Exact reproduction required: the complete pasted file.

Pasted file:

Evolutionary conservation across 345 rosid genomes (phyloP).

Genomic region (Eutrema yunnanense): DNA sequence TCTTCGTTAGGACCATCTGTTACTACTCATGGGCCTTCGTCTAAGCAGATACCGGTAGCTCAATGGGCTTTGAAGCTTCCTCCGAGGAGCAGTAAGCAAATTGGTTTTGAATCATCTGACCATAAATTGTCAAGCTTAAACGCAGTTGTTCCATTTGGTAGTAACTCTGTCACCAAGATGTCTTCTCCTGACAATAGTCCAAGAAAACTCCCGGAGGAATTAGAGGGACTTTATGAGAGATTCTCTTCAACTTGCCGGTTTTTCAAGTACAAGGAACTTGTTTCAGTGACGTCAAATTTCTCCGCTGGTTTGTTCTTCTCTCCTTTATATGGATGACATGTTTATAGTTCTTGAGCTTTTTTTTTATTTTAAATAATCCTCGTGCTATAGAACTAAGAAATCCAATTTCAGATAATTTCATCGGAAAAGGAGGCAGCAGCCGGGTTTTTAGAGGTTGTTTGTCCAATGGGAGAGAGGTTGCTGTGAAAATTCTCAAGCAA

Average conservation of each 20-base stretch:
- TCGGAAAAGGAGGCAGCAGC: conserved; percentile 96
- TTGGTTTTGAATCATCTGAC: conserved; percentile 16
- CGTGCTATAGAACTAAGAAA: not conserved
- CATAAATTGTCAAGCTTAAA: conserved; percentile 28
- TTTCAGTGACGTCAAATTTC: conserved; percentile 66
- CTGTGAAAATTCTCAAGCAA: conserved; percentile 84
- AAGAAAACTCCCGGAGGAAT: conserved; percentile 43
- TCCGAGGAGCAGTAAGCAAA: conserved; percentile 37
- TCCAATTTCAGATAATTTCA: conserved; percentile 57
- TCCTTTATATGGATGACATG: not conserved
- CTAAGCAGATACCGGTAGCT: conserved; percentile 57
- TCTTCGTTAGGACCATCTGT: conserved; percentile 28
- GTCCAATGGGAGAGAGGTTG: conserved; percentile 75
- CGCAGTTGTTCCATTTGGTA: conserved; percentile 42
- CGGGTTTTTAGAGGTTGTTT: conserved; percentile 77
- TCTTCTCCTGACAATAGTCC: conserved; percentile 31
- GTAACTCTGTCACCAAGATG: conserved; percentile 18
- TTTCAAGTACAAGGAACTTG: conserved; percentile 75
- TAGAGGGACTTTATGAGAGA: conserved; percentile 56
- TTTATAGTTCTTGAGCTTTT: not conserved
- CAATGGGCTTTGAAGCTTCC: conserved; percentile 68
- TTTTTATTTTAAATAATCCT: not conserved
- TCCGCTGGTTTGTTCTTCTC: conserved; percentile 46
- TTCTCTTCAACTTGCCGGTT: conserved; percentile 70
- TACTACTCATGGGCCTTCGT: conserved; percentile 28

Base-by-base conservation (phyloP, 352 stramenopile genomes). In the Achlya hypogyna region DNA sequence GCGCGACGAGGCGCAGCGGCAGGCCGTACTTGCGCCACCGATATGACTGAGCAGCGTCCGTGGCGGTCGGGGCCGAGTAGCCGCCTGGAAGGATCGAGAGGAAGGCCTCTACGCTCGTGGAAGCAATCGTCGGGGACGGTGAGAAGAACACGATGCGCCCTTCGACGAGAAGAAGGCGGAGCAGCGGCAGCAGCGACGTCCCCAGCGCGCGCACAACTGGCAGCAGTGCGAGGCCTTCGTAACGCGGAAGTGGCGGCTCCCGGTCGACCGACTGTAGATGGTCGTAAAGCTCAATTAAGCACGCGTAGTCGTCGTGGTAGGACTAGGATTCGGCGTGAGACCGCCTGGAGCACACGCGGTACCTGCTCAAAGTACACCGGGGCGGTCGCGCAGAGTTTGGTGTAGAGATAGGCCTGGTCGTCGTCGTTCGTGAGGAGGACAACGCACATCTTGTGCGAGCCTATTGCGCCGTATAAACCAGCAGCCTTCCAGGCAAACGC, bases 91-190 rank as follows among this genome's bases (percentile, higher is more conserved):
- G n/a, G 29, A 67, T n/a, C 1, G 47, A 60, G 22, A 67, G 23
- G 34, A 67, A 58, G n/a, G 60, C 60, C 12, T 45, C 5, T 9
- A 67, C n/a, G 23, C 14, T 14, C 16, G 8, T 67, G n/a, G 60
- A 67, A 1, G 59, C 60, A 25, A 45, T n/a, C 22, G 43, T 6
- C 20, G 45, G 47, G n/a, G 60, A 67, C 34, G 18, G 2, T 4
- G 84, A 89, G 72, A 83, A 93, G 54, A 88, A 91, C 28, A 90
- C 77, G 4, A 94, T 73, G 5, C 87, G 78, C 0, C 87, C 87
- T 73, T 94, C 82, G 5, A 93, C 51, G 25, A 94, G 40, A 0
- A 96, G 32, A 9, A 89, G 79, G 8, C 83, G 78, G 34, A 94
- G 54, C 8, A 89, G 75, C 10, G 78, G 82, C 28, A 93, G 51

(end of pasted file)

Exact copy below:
Evolutionary conservation across 345 rosid genomes (phyloP).

Genomic region (Eutrema yunnanense): DNA sequence TCTTCGTTAGGACCATCTGTTACTACTCATGGGCCTTCGTCTAAGCAGATACCGGTAGCTCAATGGGCTTTGAAGCTTCCTCCGAGGAGCAGTAAGCAAATTGGTTTTGAATCATCTGACCATAAATTGTCAAGCTTAAACGCAGTTGTTCCATTTGGTAGTAACTCTGTCACCAAGATGTCTTCTCCTGACAATAGTCCAAGAAAACTCCCGGAGGAATTAGAGGGACTTTATGAGAGATTCTCTTCAACTTGCCGGTTTTTCAAGTACAAGGAACTTGTTTCAGTGACGTCAAATTTCTCCGCTGGTTTGTTCTTCTCTCCTTTATATGGATGACATGTTTATAGTTCTTGAGCTTTTTTTTTATTTTAAATAATCCTCGTGCTATAGAACTAAGAAATCCAATTTCAGATAATTTCATCGGAAAAGGAGGCAGCAGCCGGGTTTTTAGAGGTTGTTTGTCCAATGGGAGAGAGGTTGCTGTGAAAATTCTCAAGCAA

Average conservation of each 20-base stretch:
- TCGGAAAAGGAGGCAGCAGC: conserved; percentile 96
- TTGGTTTTGAATCATCTGAC: conserved; percentile 16
- CGTGCTATAGAACTAAGAAA: not conserved
- CATAAATTGTCAAGCTTAAA: conserved; percentile 28
- TTTCAGTGACGTCAAATTTC: conserved; percentile 66
- CTGTGAAAATTCTCAAGCAA: conserved; percentile 84
- AAGAAAACTCCCGGAGGAAT: conserved; percentile 43
- TCCGAGGAGCAGTAAGCAAA: conserved; percentile 37
- TCCAATTTCAGATAATTTCA: conserved; percentile 57
- TCCTTTATATGGATGACATG: not conserved
- CTAAGCAGATACCGGTAGCT: conserved; percentile 57
- TCTTCGTTAGGACCATCTGT: conserved; percentile 28
- GTCCAATGGGAGAGAGGTTG: conserved; percentile 75
- CGCAGTTGTTCCATTTGGTA: conserved; percentile 42
- CGGGTTTTTAGAGGTTGTTT: conserved; percentile 77
- TCTTCTCCTGACAATAGTCC: conserved; percentile 31
- GTAACTCTGTCACCAAGATG: conserved; percentile 18
- TTTCAAGTACAAGGAACTTG: conserved; percentile 75
- TAGAGGGACTTTATGAGAGA: conserved; percentile 56
- TTTATAGTTCTTGAGCTTTT: not conserved
- CAATGGGCTTTGAAGCTTCC: conserved; percentile 68
- TTTTTATTTTAAATAATCCT: not conserved
- TCCGCTGGTTTGTTCTTCTC: conserved; percentile 46
- TTCTCTTCAACTTGCCGGTT: conserved; percentile 70
- TACTACTCATGGGCCTTCGT: conserved; percentile 28

Base-by-base conservation (phyloP, 352 stramenopile genomes). In the Achlya hypogyna region DNA sequence GCGCGACGAGGCGCAGCGGCAGGCCGTACTTGCGCCACCGATATGACTGAGCAGCGTCCGTGGCGGTCGGGGCCGAGTAGCCGCCTGGAAGGATCGAGAGGAAGGCCTCTACGCTCGTGGAAGCAATCGTCGGGGACGGTGAGAAGAACACGATGCGCCCTTCGACGAGAAGAAGGCGGAGCAGCGGCAGCAGCGACGTCCCCAGCGCGCGCACAACTGGCAGCAGTGCGAGGCCTTCGTAACGCGGAAGTGGCGGCTCCCGGTCGACCGACTGTAGATGGTCGTAAAGCTCAATTAAGCACGCGTAGTCGTCGTGGTAGGACTAGGATTCGGCGTGAGACCGCCTGGAGCACACGCGGTACCTGCTCAAAGTACACCGGGGCGGTCGCGCAGAGTTTGGTGTAGAGATAGGCCTGGTCGTCGTCGTTCGTGAGGAGGACAACGCACATCTTGTGCGAGCCTATTGCGCCGTATAAACCAGCAGCCTTCCAGGCAAACGC, bases 91-190 rank as follows among this genome's bases (percentile, higher is more conserved):
- G n/a, G 29, A 67, T n/a, C 1, G 47, A 60, G 22, A 67, G 23
- G 34, A 67, A 58, G n/a, G 60, C 60, C 12, T 45, C 5, T 9
- A 67, C n/a, G 23, C 14, T 14, C 16, G 8, T 67, G n/a, G 60
- A 67, A 1, G 59, C 60, A 25, A 45, T n/a, C 22, G 43, T 6
- C 20, G 45, G 47, G n/a, G 60, A 67, C 34, G 18, G 2, T 4
- G 84, A 89, G 72, A 83, A 93, G 54, A 88, A 91, C 28, A 90
- C 77, G 4, A 94, T 73, G 5, C 87, G 78, C 0, C 87, C 87
- T 73, T 94, C 82, G 5, A 93, C 51, G 25, A 94, G 40, A 0
- A 96, G 32, A 9, A 89, G 79, G 8, C 83, G 78, G 34, A 94
- G 54, C 8, A 89, G 75, C 10, G 78, G 82, C 28, A 93, G 51